Despite some negative reviews, Daybreakers held its own. I strongly disagree with Rolling Stone, which called it a “B Movie.”
Maybe because I didn’t pretend it was something it’s not. Daybreakers is a vampire movie, plain and simple. Like most vampire movies, it does not aspire to be an Oscar-winner, nor does it crave critical acclaim (a notable exception to this rule was 1994’s Interview With the Vampire).
Because it’s a vampire movie, Daybreakers automatically does not appeal to many movie-goers, and that’s fine. It wasn’t made for them.
However, ranked within its genre, I think Daybreakers holds up very well among the all-time best vampire movies. You’ll find dozens of lists on the internet, but here are my top six (in order of release): The Lost Boys (1987), Buffy the Vampire Slayer (1992), Interview With the Vampire (1994), From Dusk Till Dawn (1996), Blade (1998), and Underworld (2003).
Not only does Daybreakers give a fresh take on these mythical creatures of the night, but it presents a believable, realistic world, once you assume vampires exist. The action is exciting and scary, the characters’ emotions come through the big screen very well. It’s well-filmed, filled with quality acting from Ethan Hawke, Sam Neill, Michael Dorman, Willem Dafoe, and Caludia Karvan.
Dafoe steals the show in several scenes, mainly because lines written for him were the smartest, but the most impressive acting came from relative newcomer Dorman. Despite being a New Zealand native and living in Australia, he pulls off the American accent perfectly. His character is the only one that has a real arc to it in the film, and he pulls it off.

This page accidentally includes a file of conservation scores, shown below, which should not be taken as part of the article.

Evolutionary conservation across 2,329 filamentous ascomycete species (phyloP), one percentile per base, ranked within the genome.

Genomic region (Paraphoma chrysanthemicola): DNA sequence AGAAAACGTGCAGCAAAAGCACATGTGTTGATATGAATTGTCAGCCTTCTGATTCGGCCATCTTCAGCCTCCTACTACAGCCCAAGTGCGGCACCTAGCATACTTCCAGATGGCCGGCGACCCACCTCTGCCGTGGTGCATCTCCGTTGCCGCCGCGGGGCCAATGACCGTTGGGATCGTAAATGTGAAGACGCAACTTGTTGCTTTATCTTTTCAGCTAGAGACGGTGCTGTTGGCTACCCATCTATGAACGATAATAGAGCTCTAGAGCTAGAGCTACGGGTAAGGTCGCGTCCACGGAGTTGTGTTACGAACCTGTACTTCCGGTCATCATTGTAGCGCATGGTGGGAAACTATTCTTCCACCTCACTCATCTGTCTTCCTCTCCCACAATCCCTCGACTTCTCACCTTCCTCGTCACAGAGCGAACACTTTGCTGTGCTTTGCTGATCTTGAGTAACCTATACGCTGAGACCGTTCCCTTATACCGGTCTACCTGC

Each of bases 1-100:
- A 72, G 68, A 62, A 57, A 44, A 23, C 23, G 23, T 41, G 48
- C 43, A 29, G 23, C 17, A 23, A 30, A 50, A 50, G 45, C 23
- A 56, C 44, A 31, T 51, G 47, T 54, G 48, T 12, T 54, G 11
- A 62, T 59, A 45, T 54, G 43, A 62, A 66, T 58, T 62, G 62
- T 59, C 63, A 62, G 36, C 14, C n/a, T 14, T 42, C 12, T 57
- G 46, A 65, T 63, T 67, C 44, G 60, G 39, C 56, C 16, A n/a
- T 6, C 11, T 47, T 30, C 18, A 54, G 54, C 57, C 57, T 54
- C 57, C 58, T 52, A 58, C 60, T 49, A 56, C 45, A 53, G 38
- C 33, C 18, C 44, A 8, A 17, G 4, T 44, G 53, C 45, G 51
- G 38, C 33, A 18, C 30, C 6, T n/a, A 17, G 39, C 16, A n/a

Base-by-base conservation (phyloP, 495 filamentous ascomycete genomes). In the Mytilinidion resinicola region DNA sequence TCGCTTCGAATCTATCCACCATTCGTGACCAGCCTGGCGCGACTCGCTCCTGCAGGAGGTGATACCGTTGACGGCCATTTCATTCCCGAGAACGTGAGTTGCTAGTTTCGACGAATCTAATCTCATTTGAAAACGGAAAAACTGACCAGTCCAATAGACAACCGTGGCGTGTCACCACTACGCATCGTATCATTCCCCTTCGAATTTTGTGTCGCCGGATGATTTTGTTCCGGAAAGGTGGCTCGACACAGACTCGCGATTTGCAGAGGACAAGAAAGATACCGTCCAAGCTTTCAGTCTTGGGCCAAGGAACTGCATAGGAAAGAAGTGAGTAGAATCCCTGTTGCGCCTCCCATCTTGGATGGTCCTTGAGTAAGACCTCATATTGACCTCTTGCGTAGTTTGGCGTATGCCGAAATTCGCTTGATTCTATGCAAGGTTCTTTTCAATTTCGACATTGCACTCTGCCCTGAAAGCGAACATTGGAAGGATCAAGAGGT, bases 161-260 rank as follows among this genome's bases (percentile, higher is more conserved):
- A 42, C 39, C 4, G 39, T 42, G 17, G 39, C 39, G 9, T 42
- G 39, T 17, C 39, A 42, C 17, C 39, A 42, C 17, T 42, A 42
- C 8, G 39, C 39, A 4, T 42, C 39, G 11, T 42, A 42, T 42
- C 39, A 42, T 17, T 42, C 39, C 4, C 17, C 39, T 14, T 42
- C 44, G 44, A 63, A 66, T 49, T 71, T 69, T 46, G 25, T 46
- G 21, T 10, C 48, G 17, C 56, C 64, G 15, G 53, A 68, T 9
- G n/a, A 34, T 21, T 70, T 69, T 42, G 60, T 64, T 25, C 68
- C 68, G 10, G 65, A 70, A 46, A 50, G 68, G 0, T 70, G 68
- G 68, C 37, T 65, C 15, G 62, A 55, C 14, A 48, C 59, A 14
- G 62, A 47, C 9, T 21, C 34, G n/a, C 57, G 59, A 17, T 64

Plot Synopsis: It’s 2019, and the last 10 years have seen vampires “turning” so many humans that there aren’t many people left. The world is run by vampires, and it’s very vampire friendly. There are underground tunnels instead of sidewalks, cars customized for day driving (blackout windows and close-circuit TV for viewing the road), and even “human farms” where the remaining humans are kept for their blood.
But blood (primary food source for vampires) is running out. While working on a viable blood substitute, Ethan Hawke’s character runs into real-life humans, and one human who claims he’s a healed vampire (Dafoe). Hawke is sympathetic to the humans’ cause, and has never been much of a blood-sucker anyway.
His brother (Dorman), though, is loyal to the vampire’s cause and tries to come after them, just as they come close to “curing” vampirism.
My points off came from a few genre-specific things, like Hawke’s reflection not showing up in the rear-view mirror. Don’t get me wrong, that was a cool detail that *had* to be there. But then he shaves with a special TV setup. Come on, people. Mirrors cast reflections using the same light that hit our eyeballs, and the same light that a camera’s photo-sensors will see. If you show up on TV, then you’ll show up in a mirror. This bothered me, even though it’s normal vampire ideology.
It was also odd that Hawke spends the last third of the film dressed like Han Solo. Again, don’t get me wrong, he’d make a great Han Solo if someone were to remake Star Wars, but in *this* movie?
I also probably would have tweaked the ending just a little, or told a little more of the story as the credits rolled… But I’m getting used to films that end without making up my mind for me.
Overall, I’m glad a real vampire movie was released in these days of “Twilight” fads. Hopefully, 10 years from now, people will remember this movie, and not the Twilight series.
(for strong bloody violence, language and brief nudity)
Length: 98 min. (1:38)
Director: Michael Spierig and Peter Spierig
Genre: vampire / action / drama / sci-fi
My Rating: 8 of 10
Ethan Hawke, Sam Neill, Claudia Karvan, Mungo McKay, Willem Dafoe, Isabel Lucas, Michael Dorman